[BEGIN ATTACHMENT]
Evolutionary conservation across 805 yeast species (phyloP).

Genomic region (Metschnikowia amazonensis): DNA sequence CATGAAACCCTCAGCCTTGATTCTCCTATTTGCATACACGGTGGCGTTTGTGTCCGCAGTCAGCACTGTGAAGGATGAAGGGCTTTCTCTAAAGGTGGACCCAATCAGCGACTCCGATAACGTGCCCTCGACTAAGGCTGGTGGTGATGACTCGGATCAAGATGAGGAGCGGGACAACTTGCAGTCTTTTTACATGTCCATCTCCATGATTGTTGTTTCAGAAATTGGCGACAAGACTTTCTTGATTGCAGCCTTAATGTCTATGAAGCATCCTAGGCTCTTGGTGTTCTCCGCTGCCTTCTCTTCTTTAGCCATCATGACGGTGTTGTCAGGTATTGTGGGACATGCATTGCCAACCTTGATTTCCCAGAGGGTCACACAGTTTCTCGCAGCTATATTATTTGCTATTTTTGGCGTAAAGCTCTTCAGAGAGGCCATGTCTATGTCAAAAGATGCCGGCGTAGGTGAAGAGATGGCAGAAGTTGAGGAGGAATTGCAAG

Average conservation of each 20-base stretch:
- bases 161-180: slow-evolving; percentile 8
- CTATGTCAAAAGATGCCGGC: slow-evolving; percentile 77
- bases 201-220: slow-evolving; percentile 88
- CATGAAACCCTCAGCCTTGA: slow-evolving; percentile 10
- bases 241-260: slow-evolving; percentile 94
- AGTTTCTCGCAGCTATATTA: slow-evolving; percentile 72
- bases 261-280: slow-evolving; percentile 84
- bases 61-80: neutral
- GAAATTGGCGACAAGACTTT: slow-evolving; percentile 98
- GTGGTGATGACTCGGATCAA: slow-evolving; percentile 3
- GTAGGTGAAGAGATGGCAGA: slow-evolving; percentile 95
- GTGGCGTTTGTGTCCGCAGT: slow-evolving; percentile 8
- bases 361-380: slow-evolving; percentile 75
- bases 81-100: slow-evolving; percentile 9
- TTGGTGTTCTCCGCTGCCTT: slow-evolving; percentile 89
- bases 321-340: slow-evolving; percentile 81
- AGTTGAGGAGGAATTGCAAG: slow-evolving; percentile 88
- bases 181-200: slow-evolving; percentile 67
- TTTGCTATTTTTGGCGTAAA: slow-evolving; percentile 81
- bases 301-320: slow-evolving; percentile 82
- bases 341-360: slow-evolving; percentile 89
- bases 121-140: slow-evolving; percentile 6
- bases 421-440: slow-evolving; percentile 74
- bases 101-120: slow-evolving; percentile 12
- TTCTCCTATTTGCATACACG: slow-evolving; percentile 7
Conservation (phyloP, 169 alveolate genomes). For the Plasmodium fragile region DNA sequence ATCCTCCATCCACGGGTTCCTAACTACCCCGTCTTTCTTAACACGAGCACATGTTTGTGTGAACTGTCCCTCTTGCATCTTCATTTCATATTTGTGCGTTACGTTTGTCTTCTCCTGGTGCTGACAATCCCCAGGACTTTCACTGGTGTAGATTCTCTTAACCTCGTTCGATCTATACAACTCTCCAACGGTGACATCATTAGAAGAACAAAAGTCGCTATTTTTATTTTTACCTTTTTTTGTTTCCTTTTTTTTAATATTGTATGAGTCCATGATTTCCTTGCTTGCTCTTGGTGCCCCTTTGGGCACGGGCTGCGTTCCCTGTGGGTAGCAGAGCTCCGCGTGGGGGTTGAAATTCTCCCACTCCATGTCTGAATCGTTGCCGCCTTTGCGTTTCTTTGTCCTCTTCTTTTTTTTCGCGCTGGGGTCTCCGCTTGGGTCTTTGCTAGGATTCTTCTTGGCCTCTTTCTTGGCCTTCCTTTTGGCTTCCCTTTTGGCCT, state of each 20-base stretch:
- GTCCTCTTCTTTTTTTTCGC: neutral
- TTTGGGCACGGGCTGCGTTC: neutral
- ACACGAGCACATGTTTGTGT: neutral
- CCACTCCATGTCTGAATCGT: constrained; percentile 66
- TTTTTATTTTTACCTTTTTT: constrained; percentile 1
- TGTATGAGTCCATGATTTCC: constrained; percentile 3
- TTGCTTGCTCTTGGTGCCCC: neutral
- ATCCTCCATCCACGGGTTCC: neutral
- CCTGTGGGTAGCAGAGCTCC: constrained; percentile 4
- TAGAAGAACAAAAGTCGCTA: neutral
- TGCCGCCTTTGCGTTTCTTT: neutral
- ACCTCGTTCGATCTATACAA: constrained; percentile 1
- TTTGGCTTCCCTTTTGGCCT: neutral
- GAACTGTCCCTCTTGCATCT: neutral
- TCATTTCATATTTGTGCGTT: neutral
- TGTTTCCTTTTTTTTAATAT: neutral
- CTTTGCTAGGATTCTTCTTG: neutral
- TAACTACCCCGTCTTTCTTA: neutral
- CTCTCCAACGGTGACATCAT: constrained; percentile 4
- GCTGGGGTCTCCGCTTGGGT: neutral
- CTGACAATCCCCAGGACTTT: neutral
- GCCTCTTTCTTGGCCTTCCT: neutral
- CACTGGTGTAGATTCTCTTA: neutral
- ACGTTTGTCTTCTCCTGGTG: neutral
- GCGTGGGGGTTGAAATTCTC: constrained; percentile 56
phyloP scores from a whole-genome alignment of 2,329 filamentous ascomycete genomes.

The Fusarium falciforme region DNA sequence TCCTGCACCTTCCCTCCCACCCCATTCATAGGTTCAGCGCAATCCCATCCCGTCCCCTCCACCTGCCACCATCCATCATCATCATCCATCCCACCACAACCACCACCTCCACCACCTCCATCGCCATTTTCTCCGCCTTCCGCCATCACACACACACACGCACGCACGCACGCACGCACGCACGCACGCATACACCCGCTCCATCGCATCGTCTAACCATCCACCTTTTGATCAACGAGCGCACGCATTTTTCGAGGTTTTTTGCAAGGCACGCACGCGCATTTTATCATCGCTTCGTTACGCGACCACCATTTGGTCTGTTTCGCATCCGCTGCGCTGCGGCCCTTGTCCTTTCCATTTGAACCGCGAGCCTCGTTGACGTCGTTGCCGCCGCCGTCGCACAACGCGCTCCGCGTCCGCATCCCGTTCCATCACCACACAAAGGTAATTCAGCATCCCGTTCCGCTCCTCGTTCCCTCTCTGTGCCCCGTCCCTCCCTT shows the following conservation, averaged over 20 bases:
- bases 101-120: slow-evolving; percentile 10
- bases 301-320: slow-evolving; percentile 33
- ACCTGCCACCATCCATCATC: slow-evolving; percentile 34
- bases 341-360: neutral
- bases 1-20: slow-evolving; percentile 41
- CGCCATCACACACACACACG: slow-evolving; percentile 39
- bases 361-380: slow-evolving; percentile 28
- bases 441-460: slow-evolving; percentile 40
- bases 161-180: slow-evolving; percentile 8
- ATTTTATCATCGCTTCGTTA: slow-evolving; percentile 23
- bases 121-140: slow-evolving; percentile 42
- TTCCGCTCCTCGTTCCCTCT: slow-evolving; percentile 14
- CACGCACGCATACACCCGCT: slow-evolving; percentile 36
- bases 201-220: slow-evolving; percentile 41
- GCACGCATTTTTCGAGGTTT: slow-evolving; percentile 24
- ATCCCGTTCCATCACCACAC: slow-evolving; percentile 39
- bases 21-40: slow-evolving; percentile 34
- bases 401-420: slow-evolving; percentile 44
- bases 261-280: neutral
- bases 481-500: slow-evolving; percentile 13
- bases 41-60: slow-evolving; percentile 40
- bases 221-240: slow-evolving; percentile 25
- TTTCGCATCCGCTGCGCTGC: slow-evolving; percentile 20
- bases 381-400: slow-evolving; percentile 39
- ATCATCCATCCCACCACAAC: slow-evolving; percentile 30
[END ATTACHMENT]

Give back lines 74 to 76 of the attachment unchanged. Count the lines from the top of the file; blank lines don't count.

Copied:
- bases 401-420: slow-evolving; percentile 44
- bases 261-280: neutral
- bases 481-500: slow-evolving; percentile 13